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purpose, and on the 13th August their report was transmitted to Mr. Lawrence by Lord Malmesbury. The report was favorable, and a combination of British capitalists was made in contemplation of united action with American shareholders in the construction of the canal. For reasons which need not now be repeated, but principally because of the discussion which immediately began as to the clauses of the treaty relating to settlements in British Honduras, the project failed, and no canal was ever constructed under that grant.
A line of steamers was put on and run for many years, carrying passengers between New York and San Francisco. The expedition of Walker into Nicaragua terminated this line. The grant was revoked, the steamers were seized; the stockholders received no benefit from their property, and although the company nominally exists, it has been practically superseded by subsequent grants from Nicaragua to other companies.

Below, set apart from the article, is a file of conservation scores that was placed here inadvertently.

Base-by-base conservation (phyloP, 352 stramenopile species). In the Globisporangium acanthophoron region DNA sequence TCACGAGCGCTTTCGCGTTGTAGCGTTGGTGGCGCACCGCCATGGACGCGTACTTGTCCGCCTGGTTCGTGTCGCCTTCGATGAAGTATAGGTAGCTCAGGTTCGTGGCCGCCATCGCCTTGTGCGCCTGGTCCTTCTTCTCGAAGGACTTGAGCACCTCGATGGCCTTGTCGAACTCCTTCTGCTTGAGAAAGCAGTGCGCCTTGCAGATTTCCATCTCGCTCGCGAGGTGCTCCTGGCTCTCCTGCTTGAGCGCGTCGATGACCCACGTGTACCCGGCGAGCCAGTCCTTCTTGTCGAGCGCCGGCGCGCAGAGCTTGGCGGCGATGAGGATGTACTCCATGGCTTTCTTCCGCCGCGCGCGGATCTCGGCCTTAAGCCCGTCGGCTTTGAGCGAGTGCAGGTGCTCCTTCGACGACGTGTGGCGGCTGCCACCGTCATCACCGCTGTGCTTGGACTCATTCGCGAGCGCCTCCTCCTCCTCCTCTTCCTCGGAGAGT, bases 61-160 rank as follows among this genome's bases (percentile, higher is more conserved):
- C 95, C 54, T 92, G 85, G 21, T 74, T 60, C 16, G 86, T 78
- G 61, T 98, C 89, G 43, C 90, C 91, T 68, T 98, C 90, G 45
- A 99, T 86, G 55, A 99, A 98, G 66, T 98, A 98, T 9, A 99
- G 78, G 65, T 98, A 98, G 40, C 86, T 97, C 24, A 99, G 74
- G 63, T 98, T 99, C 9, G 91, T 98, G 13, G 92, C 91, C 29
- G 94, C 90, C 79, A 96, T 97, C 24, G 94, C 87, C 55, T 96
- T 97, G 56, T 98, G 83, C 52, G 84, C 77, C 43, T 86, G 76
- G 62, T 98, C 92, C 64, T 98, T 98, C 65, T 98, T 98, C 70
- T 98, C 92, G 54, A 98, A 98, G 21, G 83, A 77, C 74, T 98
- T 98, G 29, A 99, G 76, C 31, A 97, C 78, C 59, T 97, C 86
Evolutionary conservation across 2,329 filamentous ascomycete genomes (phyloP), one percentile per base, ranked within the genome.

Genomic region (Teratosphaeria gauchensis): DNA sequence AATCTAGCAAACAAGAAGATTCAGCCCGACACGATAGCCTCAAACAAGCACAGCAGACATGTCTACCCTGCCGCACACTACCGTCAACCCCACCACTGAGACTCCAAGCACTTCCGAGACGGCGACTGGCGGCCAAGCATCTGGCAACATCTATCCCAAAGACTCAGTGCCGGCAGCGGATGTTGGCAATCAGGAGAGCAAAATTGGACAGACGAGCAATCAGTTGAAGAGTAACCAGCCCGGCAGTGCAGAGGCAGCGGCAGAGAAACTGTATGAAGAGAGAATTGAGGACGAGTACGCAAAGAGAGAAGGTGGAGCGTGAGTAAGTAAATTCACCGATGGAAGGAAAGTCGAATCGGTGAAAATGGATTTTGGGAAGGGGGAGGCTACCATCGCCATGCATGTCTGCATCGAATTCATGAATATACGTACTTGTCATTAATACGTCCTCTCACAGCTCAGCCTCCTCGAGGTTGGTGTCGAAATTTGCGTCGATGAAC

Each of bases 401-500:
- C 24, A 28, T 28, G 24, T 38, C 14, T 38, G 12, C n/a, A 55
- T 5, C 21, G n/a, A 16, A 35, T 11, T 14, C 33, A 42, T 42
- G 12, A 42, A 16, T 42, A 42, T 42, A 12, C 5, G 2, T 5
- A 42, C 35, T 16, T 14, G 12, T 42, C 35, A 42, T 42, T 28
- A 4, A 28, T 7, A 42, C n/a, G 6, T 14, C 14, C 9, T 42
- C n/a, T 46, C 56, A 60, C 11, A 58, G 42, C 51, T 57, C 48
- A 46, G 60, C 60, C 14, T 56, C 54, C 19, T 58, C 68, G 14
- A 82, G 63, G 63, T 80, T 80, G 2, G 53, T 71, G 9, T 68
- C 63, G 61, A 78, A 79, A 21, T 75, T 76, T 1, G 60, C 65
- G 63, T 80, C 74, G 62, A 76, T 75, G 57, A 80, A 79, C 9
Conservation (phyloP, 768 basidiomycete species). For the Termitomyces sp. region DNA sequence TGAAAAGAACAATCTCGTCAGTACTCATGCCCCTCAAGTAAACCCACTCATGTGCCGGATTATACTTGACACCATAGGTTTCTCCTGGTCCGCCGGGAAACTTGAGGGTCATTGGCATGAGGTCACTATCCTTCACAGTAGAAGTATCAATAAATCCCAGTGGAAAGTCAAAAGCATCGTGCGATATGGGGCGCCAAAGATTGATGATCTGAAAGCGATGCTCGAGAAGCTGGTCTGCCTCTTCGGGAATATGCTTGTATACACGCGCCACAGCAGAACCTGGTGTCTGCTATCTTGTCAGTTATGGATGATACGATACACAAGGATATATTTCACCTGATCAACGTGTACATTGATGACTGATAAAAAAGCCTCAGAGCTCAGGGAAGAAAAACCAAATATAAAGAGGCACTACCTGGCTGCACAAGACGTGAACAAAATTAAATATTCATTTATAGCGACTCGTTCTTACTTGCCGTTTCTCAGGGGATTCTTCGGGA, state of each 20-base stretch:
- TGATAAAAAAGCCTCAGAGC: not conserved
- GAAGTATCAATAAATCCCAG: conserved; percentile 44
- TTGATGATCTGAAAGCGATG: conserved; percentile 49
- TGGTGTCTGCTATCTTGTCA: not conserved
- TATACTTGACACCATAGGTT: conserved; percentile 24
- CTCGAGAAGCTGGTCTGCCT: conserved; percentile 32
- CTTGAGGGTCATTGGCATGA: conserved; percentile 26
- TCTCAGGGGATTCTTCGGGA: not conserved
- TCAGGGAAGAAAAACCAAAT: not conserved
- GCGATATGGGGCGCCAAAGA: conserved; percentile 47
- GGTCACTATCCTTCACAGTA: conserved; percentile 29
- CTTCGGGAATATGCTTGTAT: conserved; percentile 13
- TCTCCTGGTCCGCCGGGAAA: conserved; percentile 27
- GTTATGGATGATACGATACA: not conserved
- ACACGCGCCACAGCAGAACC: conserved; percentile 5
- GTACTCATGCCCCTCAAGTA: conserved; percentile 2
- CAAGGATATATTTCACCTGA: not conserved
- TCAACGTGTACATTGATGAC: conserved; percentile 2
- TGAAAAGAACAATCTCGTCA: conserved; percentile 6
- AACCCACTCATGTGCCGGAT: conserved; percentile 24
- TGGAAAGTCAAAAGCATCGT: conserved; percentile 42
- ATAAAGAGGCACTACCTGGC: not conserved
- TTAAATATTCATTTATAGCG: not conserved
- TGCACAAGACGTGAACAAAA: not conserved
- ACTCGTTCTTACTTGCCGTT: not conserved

It was also agreed in the treaty that the parties should invite other states to enter into similar stipulation, to the end that they might share in the "honor and advantage of having contributed to a work of such general interest and importance as the canal herein contemplated,” to wit, that by the Nicaragua route.
It is to be observed that if other nations were to become parties to the enterprise it was only on the joint invitation of both the United States and Great Britain; but the President regards the provision as lapsed by the failure to construct the canal to which it referred, and by the fact before stated that experience has shown that no joint protectorate for any canal across the isthmus is requisite. The canal, however, now in question is on the Panama and not on the Nicaragua route.
The remaining subject of the treaty is contained in the eighth article, which relates to a canal or railway across the isthmus other than by the Nicaragua route, as by way of Tehuantepec or Panama, and it is this provision of the treaty which has occasioned this correspondence. The article provides as follows: